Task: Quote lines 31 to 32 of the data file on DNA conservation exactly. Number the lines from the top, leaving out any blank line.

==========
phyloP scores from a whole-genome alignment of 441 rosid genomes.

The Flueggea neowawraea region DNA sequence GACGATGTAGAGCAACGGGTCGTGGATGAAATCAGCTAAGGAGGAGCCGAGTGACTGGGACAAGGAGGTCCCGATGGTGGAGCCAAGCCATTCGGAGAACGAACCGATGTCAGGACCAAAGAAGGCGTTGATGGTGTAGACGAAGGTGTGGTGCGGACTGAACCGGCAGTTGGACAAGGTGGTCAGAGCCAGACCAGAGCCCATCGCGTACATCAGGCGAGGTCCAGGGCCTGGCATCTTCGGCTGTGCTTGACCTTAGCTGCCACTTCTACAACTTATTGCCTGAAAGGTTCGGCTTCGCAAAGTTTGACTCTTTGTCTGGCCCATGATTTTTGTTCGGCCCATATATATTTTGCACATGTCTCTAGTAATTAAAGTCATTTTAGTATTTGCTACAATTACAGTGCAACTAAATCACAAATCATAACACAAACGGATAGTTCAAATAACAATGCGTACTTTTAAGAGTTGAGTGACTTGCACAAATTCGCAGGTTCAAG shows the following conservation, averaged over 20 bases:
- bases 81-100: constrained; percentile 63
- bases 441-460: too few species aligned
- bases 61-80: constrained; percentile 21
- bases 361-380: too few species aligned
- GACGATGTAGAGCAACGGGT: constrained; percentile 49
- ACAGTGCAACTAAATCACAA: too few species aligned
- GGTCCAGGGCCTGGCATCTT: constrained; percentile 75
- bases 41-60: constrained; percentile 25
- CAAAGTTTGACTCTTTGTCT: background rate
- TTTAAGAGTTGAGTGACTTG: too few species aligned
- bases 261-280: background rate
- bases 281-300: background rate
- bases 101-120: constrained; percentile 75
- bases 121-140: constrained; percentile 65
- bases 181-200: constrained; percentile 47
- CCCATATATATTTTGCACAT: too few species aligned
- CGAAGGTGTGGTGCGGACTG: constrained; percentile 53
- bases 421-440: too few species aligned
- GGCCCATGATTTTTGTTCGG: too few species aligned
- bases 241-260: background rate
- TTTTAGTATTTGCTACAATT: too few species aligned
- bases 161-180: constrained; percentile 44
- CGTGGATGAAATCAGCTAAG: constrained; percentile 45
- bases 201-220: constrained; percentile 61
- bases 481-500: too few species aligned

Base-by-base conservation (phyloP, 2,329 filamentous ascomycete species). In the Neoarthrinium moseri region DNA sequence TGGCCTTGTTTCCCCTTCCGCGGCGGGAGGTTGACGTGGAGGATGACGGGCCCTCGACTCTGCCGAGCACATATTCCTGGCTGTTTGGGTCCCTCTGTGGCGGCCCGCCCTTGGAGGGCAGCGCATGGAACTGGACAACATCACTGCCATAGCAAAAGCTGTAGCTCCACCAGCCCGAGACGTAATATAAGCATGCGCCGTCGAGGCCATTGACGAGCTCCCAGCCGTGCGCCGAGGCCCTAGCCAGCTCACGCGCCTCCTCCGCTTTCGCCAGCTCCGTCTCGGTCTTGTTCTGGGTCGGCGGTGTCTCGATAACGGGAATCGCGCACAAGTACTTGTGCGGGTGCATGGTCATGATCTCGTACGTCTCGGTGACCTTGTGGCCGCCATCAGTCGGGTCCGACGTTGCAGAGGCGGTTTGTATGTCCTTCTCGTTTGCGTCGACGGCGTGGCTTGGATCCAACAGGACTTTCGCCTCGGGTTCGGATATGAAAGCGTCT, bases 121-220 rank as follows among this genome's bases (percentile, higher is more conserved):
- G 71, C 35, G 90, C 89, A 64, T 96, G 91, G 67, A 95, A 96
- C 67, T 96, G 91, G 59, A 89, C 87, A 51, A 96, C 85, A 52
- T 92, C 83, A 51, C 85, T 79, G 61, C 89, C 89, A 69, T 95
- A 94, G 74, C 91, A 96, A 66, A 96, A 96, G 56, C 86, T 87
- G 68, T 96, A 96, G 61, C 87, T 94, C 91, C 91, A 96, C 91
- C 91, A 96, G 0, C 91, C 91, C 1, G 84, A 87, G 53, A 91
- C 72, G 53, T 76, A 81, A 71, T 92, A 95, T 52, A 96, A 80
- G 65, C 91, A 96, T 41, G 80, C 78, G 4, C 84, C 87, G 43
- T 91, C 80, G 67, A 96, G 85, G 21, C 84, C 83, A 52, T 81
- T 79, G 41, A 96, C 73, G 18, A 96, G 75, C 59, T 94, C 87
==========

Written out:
- T 92, C 83, A 51, C 85, T 79, G 61, C 89, C 89, A 69, T 95
- A 94, G 74, C 91, A 96, A 66, A 96, A 96, G 56, C 86, T 87